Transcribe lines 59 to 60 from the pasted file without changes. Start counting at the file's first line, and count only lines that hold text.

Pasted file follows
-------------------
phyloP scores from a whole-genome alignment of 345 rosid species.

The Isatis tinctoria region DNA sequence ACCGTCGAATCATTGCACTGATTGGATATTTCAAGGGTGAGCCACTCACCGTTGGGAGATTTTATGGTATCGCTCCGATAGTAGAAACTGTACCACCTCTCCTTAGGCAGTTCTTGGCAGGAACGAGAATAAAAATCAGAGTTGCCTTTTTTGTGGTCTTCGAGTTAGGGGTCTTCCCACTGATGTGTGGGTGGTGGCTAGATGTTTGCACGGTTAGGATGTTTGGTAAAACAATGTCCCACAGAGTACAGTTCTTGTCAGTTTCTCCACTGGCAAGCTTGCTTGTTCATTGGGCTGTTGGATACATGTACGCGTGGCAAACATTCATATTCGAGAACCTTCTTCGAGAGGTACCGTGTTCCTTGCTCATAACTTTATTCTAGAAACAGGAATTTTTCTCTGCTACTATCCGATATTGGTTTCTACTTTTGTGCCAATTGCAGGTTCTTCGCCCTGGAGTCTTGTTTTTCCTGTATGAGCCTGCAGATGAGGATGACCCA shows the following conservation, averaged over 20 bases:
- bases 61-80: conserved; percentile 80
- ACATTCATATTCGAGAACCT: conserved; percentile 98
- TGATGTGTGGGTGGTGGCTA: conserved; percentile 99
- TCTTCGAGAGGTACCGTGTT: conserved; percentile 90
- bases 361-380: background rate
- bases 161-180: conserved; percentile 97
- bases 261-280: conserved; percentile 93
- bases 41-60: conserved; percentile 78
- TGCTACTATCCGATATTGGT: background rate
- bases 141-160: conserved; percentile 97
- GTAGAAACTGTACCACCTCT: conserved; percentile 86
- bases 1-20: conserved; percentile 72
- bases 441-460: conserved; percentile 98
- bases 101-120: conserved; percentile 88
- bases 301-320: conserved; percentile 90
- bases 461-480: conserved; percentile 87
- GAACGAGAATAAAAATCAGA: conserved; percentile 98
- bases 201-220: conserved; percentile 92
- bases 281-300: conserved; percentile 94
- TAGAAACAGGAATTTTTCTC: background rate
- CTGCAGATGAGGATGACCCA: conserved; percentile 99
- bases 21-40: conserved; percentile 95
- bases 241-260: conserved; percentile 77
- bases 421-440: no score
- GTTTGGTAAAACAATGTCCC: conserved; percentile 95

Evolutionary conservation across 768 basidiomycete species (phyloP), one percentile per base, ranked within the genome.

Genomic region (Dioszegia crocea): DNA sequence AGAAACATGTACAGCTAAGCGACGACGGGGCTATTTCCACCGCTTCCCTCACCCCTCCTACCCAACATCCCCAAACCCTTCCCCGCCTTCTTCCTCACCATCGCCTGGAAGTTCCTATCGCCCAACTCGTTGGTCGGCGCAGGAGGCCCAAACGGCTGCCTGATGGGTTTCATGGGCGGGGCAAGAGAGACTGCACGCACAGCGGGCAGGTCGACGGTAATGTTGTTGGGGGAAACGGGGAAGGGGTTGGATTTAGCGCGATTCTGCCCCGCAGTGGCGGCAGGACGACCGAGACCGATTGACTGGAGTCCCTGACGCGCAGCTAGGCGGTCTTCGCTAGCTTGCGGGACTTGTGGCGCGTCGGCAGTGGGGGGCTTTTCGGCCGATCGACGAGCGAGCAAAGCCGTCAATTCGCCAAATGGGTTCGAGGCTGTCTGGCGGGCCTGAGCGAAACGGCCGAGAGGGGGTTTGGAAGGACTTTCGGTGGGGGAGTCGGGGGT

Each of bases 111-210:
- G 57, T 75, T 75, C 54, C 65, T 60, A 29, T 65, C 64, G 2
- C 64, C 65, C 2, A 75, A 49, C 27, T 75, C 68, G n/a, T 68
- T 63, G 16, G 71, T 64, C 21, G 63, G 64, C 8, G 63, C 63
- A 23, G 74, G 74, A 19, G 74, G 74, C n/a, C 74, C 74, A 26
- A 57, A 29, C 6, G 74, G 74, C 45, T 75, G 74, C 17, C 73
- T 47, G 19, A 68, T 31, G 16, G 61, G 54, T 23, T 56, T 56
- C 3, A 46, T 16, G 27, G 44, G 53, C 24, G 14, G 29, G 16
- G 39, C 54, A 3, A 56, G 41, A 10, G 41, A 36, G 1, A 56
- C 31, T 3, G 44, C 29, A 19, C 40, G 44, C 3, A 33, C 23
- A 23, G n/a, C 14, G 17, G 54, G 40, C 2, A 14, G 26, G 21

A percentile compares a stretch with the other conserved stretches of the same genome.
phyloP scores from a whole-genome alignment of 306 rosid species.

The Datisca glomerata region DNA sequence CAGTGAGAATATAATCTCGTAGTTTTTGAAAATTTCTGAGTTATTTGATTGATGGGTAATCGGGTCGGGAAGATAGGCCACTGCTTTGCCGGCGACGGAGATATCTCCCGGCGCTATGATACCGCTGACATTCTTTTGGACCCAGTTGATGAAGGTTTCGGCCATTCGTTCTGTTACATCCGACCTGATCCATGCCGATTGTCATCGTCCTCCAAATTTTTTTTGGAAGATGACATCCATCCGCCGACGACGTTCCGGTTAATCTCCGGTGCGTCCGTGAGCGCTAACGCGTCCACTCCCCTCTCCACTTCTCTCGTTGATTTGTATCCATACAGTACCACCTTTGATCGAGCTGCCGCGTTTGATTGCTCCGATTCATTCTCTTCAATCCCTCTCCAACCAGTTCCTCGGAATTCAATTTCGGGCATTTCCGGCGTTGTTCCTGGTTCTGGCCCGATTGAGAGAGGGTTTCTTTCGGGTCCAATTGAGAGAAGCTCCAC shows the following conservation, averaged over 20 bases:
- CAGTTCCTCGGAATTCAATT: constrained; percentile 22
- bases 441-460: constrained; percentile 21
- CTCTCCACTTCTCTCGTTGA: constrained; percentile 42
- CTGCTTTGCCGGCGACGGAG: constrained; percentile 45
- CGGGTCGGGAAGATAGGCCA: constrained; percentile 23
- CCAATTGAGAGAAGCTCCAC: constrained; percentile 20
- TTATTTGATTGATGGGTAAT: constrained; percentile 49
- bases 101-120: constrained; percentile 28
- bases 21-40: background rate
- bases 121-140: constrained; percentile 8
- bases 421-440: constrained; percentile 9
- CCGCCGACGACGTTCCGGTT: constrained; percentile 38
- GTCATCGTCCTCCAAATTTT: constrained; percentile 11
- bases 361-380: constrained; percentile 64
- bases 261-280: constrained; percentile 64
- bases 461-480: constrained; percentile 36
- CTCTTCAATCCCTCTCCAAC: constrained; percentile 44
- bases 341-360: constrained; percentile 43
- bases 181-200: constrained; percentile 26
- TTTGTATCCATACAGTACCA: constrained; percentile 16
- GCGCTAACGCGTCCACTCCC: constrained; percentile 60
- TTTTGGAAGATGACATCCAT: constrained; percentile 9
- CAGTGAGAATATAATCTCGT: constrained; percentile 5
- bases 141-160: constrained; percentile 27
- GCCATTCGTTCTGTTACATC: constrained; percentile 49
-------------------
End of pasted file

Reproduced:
- bases 461-480: constrained; percentile 36
- CTCTTCAATCCCTCTCCAAC: constrained; percentile 44